Tuesday, 13 October 1998

So Wet, 13 Oct 1998

By Samantha Bews 
At North Melbourne Town Hall Meeting Room
13-18 October, 1998
Reviewer: Kate Herbert

Being cool usually ends up looking just plain silly. At least if you are  under 30 being cool, you have licence to look indulgent, ridiculous and idiotic in your platinum hair, skin-tight vinyl or arse-hugging lime-green mini.

The cool rules are: "Never dress for the weather"; "Always be more visible than the next idiot"; "Always look and sound as if you are just about to orgasm"; "Wear uncomfortable shoes"; and most importantly, "Pout! Pout! Pout!"

Fashion is intrinsic to Samantha Bews solo show, So Wet.It comments on the idiocy of fashion by being idiotically fashionable. In this stylishly performed short piece, directed with finesse by Nancy Black, we pursue a gloriously vain and leggy creature, with a fabulously cool wardrobe.

From midnight to 7am we scuttle after her from party, to depressed friend, to warehouse 'rave', to window-shopping then peculiar activities in Russell Street followed by late episodes of Bonanza tucked up with Horlicks in cottontails at home.

Bews struts and preens, poses and seduces as the profoundly shallow Shirley. She prances into a high-profile party to seduce a toy-boy, only to see him leave with another boy. Some episodes appear to be snatches from life but we hope the pretentious, selfish Shirley is not Bews' alter-ego.

This is definitely a good show for the Fringe Festival.However, its intended irony is not obvious enough and the character is sketchy. There is some clever lyrical text and Bews creates several well-observed cameos, but the intention of the play remains mirky and the narrative thin and directionless. The writing needs to develop the inner world of Shirley or to emphasising the latent tragedy of this tale of the night.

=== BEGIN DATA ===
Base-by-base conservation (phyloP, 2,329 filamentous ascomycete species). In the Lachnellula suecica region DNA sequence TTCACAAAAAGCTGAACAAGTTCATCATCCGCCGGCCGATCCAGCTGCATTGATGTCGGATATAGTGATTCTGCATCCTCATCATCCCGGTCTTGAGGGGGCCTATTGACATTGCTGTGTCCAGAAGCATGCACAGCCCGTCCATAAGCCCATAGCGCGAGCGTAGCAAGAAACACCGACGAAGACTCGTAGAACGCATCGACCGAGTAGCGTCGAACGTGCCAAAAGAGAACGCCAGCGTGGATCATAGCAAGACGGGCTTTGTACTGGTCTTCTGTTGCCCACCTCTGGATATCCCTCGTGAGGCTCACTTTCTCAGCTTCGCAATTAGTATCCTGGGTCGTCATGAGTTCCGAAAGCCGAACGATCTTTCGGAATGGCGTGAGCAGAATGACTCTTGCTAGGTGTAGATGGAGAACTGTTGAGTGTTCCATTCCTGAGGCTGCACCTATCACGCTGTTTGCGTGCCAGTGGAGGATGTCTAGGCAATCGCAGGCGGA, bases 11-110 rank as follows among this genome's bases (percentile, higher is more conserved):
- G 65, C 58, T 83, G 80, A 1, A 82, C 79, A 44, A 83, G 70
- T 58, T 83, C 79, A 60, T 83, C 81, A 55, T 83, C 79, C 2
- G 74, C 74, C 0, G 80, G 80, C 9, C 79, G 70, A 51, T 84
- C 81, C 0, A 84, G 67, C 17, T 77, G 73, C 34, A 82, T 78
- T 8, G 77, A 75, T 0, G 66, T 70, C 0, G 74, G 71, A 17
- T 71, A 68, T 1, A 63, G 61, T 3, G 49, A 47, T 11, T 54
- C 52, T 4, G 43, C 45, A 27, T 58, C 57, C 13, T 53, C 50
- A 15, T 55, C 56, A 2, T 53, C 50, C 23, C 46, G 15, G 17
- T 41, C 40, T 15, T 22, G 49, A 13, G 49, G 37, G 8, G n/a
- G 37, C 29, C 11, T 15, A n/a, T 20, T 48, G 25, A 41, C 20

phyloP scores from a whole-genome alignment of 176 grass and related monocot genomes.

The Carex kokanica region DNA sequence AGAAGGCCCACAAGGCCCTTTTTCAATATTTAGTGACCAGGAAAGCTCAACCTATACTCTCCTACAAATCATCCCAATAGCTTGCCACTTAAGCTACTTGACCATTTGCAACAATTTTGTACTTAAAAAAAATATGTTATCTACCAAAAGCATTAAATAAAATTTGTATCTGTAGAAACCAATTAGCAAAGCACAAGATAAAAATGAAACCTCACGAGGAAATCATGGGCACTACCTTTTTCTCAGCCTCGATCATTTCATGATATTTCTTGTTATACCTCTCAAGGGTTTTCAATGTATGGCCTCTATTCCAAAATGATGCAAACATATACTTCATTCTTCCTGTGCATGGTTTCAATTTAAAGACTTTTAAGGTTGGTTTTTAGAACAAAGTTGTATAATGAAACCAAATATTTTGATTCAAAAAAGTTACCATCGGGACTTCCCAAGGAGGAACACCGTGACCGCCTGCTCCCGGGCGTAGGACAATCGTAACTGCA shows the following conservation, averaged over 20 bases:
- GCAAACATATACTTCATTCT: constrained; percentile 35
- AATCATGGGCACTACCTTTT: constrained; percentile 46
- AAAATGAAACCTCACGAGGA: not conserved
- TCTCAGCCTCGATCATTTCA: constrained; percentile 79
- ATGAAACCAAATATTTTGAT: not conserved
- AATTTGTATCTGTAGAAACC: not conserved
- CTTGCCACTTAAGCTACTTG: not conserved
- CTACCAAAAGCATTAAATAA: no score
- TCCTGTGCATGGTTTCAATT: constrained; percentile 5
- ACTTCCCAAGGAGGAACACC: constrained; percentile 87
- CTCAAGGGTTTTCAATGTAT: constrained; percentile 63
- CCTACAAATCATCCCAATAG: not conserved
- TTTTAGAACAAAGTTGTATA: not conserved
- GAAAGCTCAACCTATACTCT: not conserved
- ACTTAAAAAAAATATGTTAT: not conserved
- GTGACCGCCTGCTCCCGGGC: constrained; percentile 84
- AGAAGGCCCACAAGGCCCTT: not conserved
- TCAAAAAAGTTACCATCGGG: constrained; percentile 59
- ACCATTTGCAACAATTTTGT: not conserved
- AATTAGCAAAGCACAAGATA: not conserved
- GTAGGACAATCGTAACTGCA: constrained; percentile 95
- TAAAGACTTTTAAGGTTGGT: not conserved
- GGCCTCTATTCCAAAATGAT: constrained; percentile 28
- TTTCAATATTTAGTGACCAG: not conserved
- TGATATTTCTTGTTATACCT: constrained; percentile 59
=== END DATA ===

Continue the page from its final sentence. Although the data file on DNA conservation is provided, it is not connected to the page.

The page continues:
She is a polished performer who uses movement to create atmosphere, character and location. Shirley's regal parade around the first party accompanied by her bottom-wiggling and profiling is a treat. Bews' stylised interpretation of the "Dance. Dance. Sleaze. Sleaze,"of the warehouse party is simple but clever.

The much publicised fab outfits are made visible on stage by the simplest suggestions, shoes: a wardrobe of extraordinary platforms to make a 70's Glitter fan drool. Set on stage throughout, they suggest the silver dress, black mourning, the sweaty lime-green mini and blood red Geisha costume.

The men's lace-ups were discordant both on set and in their strange penultimate scene. Perhaps the intrinsically male violence perpetrated by Shirley at 5am, represents her naive attraction to the dark side, but it just does not work.

By Kate Herbert

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